Pursuant to its initiative to encourage retirement plans to offer better lifetime income options (see yesterday’s blog ), in Revenue Ruling 2012-3, the Internal Revenue Service (the “IRS”) has provided guidance on the application of the QJSA/QPSA rules to the purchase by a defined contribution plan of a deferred annuity contract to provide retirement benefits. The Revenue Ruling posits situations involving a defined contribution 401(k) plan, which allows the participant to direct the investment of his/her contributions (e.g., elective deferrals and matching contributions thereon) into a separate account through which the contributions are immediately applied to purchase a deferred annuity contract from an insurer. The Ruling makes three important points.
Point One: The plan will not be subject to the QJSA/QPSA rules with respect to a participant, so long as the following conditions are met:
–the plan is neither a defined benefit plan nor a defined contribution plan that is subject to the funding standards of § 412 of the Internal Revenue Code (the “Code”), thus meeting the first two conditions in § 401(a)(11)(B) of the Code;
— the participant’s entire nonforfeitable benefit under the plan is payable in full, on the death of the participant prior to the annuity starting date, to the participant’s surviving spouse (or, if there is no surviving spouse, the participant’s designated beneficiary), thus meeting the condition in § 401(a)(11)(B)(iii)(I) of the Code;
–the plan is not a direct or indirect transferee of a plan that was subject to the QJSA and QPSA requirements with respect to the participant, thus meeting the condition of § 401(a)(11)(B)(iii)(III) of the Code; and
–the participant may not elect to have his/her benefit paid in the form of a life annuity, thus meeting the condition in § 401(a)(11)(B)(iii)(II) of the Code. This condition may be satisfied even if the deferred annuity contract pays a life annuity unless the participant elects otherwise by his/ her annuity starting date. However, the condition fails to be satisfied-and the deferred annuity contract (but not the entire plan) becomes subject to the QJSA/QPSA rules- if the participant makes no election by the annuity staring date, and thus will receive payment in annuity form.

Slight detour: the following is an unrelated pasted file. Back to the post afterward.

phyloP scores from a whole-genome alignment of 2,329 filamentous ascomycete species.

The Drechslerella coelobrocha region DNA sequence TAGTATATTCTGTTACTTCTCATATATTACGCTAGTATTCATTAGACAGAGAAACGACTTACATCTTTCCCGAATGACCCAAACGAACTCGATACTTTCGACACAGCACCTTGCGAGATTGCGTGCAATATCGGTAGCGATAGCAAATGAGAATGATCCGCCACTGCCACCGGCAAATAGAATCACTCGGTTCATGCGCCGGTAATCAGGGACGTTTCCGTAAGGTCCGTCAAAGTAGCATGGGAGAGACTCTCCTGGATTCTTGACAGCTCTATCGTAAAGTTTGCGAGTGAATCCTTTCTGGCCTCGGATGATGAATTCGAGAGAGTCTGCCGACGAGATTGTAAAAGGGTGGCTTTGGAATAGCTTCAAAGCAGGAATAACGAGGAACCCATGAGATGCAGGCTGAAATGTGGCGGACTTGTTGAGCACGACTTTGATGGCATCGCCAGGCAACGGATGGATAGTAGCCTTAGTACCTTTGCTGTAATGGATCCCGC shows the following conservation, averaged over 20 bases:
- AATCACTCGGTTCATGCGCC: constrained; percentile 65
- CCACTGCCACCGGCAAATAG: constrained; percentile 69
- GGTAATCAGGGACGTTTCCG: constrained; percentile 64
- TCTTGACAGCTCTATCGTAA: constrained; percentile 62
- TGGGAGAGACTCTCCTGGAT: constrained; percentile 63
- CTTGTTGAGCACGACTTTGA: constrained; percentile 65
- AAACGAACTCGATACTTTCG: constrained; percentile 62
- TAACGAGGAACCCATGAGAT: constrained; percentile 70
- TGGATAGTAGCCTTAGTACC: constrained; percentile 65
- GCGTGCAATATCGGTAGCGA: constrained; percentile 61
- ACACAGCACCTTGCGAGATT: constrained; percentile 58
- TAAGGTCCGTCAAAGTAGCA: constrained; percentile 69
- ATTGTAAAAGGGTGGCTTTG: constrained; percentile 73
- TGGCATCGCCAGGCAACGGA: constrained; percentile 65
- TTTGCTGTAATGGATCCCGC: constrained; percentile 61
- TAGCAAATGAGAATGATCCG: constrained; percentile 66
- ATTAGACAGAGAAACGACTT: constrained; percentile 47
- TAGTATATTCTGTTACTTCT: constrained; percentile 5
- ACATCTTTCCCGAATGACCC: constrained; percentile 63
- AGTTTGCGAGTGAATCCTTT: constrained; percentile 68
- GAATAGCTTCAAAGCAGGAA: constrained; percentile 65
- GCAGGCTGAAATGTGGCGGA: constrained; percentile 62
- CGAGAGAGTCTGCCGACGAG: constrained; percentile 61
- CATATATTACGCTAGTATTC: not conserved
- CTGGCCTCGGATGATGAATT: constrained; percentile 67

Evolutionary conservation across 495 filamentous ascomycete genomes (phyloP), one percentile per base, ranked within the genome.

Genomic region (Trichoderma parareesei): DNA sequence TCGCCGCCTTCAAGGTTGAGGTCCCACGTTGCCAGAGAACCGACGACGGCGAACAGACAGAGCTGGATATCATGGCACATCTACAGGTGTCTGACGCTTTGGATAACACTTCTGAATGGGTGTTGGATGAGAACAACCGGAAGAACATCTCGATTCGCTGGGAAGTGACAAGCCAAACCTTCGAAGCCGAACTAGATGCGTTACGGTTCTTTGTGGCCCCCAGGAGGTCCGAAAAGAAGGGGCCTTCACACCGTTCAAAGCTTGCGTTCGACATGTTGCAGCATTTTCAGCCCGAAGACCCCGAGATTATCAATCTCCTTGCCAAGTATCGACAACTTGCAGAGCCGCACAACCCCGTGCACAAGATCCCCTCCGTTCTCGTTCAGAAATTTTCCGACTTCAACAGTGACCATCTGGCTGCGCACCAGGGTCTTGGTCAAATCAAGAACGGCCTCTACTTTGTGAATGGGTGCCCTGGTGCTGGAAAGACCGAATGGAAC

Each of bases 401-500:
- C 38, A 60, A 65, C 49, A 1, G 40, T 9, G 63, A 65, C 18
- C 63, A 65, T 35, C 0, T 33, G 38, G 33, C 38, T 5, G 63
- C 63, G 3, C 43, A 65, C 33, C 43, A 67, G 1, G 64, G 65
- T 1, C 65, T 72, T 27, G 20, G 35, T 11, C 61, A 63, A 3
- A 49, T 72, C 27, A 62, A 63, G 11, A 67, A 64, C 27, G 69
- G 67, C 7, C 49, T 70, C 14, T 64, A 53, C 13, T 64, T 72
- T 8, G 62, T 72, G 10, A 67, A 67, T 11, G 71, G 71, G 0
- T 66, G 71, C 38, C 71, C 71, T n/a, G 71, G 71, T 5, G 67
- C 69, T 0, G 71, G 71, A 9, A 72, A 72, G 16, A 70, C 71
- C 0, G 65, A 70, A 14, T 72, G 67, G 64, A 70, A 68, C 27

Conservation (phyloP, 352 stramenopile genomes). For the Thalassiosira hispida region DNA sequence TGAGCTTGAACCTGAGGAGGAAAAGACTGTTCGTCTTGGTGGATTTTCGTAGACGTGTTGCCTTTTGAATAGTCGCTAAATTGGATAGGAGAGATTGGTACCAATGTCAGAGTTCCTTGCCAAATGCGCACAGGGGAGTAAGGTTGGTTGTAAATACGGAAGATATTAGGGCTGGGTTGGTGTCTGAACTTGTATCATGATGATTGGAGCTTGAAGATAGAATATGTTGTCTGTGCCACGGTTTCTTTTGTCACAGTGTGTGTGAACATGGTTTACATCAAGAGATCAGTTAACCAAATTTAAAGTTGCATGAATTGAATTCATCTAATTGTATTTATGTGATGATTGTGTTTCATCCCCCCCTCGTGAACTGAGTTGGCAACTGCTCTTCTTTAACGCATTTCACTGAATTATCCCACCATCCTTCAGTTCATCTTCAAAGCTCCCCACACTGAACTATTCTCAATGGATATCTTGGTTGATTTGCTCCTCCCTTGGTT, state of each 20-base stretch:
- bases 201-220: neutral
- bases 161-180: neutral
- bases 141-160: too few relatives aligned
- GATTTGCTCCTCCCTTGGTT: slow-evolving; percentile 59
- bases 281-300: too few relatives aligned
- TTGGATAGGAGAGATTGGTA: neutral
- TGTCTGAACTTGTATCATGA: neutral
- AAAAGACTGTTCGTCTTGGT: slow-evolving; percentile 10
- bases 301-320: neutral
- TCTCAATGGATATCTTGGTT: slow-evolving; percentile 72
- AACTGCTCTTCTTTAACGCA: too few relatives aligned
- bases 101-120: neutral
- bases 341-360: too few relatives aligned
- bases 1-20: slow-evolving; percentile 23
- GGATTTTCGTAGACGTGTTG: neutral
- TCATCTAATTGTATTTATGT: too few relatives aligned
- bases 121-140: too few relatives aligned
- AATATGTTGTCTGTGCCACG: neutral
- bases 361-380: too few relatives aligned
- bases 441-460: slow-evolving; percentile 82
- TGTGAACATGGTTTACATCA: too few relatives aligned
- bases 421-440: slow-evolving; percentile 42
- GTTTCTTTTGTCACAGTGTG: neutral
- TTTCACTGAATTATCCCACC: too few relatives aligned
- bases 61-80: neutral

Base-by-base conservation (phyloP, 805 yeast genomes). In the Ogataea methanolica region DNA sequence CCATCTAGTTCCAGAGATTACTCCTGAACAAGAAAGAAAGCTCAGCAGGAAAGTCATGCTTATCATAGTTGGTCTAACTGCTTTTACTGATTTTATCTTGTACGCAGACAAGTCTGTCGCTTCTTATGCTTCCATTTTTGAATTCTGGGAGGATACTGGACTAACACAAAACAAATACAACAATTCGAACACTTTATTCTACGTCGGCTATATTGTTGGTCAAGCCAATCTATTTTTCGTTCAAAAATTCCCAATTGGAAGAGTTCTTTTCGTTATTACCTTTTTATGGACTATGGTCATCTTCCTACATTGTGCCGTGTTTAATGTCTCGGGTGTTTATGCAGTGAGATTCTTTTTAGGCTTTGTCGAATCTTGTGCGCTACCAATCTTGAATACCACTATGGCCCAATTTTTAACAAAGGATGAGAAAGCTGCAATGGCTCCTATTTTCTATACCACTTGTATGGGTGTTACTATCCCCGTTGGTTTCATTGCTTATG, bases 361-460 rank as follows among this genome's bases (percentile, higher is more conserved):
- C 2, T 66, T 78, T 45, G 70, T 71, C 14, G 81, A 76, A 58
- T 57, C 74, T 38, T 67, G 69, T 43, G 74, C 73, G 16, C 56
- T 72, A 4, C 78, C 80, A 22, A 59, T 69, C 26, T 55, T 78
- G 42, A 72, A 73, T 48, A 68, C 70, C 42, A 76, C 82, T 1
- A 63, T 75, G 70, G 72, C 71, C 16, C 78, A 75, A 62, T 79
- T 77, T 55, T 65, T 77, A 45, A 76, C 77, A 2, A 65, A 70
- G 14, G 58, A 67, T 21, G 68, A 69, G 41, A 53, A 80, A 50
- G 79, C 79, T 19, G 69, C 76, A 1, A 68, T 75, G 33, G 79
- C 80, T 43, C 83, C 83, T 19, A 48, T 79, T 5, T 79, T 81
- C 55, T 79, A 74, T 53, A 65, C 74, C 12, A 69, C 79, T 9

Point Two: If the deferred annuity contract pays benefits only in an annuity form, the amounts payable under the contract will generally be subject to the QJSA/QPSA requirements. This obtains because the participant will be treated as having elected a life annuity, and thus failing to meet the condition for exception to the QJSA/QPSA requirements in § 401(a)(11)(B)(iii)(II) of the Code.
Point Three: If the deferred annuity contract pays a death benefit to the participant’s surviving spouse in the form of a life annuity, based on 100% of the contributions used to purchase the contract, the deferred annuity contract feature of the plan satisfies the requirements in the Code and regulations for a QPSA (see § 1.401(a)-20, Q&A-20). Further, if the life annuity may not be waived in favor of another form of payment or a nonspouse beneficiary, since the deferred annuity contract fully subsidizes the costs of the QPSA (i.e., no charge is imposed for the coverage), the plan is not required to provide the written QPSA explanation or obtain any spousal consent (§ 417(a)(3) and (5) of the Code ) with respect to the deferred annuity contract.